We found the best colleges in each state for rushing a Greek organization.
There are about as many opinions of Greek (fraternities and sororities) organizations’ merits as there are letters in the Greek alphabet — there are in fact 24 opinions — and even more opinions on which school has the best Greek life.
Proponents of fraternities and sororities laud the intangible skills people learn from the organizations like “mindsight”, leadership, and networking — but we also found that a heightened Greek presence on campus raises its members GPAs.
Skeptics think it’s all just a bowtied elitist ploy to get wasted in expensive houses and exclude the have-nots.
Each side can make valid points, but no matter where you fall on the Greek approval spectrum, a Gallup survey showed that there are definitive, tangible benefits to participating in Greek life.
Which got us wondering: which schools have the best Greek life? Well, we did our Zippia thing and ranked them all — we’ll tell you how we did it, but first the top ten.
There are other entities out there that have attempted rankings like this before, but they fall short in one of two ways: they are either data-less, subjective and bro’d out — or they focus too much on government data and lose some of the intangible social value that comes with Greek membership at certain schools.
Our criteria sought to not only place value on the potential academic and career benefits, but on the prestige that comes with membership. Basically, we didn’t want any schools on our list that didn’t contribute to both a successful academic school week and a fun weekend.
Specifically, our criteria are:
We ranked the schools within each state by those criteria, and then we ranked the best-in-state against one another.
As an example, Auburn has a fantastic school for Greeks and the entire state of Hawaii doesn’t — but Auburn didn’t make this list because Alabama blew all of the competition out of the water in Alabama.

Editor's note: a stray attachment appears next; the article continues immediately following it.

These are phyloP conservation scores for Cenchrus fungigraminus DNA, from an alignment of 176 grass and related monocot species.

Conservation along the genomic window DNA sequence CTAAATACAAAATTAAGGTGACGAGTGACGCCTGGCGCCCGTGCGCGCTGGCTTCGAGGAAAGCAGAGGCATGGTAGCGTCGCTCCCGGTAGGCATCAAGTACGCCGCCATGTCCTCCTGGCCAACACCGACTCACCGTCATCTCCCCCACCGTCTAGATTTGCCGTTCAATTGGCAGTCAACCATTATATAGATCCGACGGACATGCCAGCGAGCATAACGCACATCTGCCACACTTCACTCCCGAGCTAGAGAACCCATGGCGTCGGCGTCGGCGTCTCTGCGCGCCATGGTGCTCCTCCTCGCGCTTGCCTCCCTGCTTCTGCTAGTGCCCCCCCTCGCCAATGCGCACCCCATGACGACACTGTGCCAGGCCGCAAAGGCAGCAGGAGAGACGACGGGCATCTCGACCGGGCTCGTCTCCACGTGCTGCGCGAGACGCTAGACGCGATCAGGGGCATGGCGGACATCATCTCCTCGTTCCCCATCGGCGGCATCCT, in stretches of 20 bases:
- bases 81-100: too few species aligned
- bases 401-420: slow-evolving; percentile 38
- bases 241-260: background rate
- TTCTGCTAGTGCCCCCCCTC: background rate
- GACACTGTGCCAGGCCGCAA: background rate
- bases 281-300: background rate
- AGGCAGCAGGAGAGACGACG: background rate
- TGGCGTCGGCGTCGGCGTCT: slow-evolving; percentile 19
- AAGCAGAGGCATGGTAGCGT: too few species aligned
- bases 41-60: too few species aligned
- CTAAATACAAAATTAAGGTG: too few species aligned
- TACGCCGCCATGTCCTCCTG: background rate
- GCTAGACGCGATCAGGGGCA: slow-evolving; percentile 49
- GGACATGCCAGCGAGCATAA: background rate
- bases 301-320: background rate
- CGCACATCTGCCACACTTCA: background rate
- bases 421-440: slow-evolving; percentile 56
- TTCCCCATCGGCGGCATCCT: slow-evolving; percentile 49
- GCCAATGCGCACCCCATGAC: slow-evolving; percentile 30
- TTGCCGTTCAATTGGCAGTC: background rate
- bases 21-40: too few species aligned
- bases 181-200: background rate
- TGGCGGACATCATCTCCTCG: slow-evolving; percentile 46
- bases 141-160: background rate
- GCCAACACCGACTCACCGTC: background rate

You may notice from scanning the list of the 50 best below that there are a number of prestigious universities amongst the bunch, which contributes to these facts about post-graduate success for members of Greek organizations :
“What explains success in life, what should you actually be thinking about if you’re a college student? Well, you should think about IQ and studying and getting the skills, that’s obvious. But you should also think about traits like mindsight – the ability to look into other people’s minds and really tell what’s going on there. That’s the skill that politicians have.”
So there may be something to be said for the networking and interaction abilities that they pick up in their undergraduate years — but is that just a byproduct of coming from families that instill those capabilities and tend to have the money to pay dues that average more than a $1,000 a semester?
Well, it probably is, but even then despite their reputation for being wild partiers and socialites, fraternity brothers and sisters surprisingly tend to outperform the undergraduate body as a whole.
In fact, literally every school on this list did just that.
We also found that there’s a statistically significant correlation between the percentage of Greek participation and the Greeks’ GPAs, which some attribute to better study habits, organizational skills, and external motivation to get good grades.
Greek organizations maintain minimum GPA standards, and the IFC rewards its members who excel academically by giving annual awards to the chapters and individuals who achieve excellence in academics.
At some universities, the organizations serve as set study groups and provide mentors for various mentors, hosting regular study times and study sessions — some even mandate study time and retain a catalog of previous exams to assist members.
Additionally, belonging to a fraternity or sorority increases one’s chances of completing a degree, with 71% of Greeks graduating versus 50% of non-Greeks.
We can’t know for sure why there’s a correlation between Greek presence on a campus and its’ members GPAs, but we suspect it has to do with prestige and competition — or simply that engagement is good for academics, like with we do with college football.
The organizational bodies and boards post their semester grades, and it may be that more competitors increase the quality of the academic competition.
|University of Michigan|
|University of Florida|
|University of Oklahoma|
|University of Texas at Austin|
|University of Maryland, College Park|
|University of Washington Seattle|
|University of Arkansas|
|University of Wisconsin, Madison|
|University of Tennessee|
|University of Nebraska, Lincoln|
|University of South Dakota|
|University of Rhode Island|
|University of Iowa|
|University of Minnesota Twin Cities|
|University of Oregon|
|University of Colorado Boulder|
|University of North Dakota|
|University of Vermont|
|University of Maine|
|University of New Hampshire|
|University of New Mexico|
|University of Montana|
|University of Utah|
|University of Wyoming|
|University of Alaska, Anchorage|
|University of Hawaii at Manoa|
Zippia empowers you to make the correct career decisions, not just find your next job.
You can access millions of others' career paths with the Career Graph to help you identify what skills and experiences you need to achieve your career goals. And when you're ready to take the next step in your career, you can research jobs and really understand the implications for your career aspirations.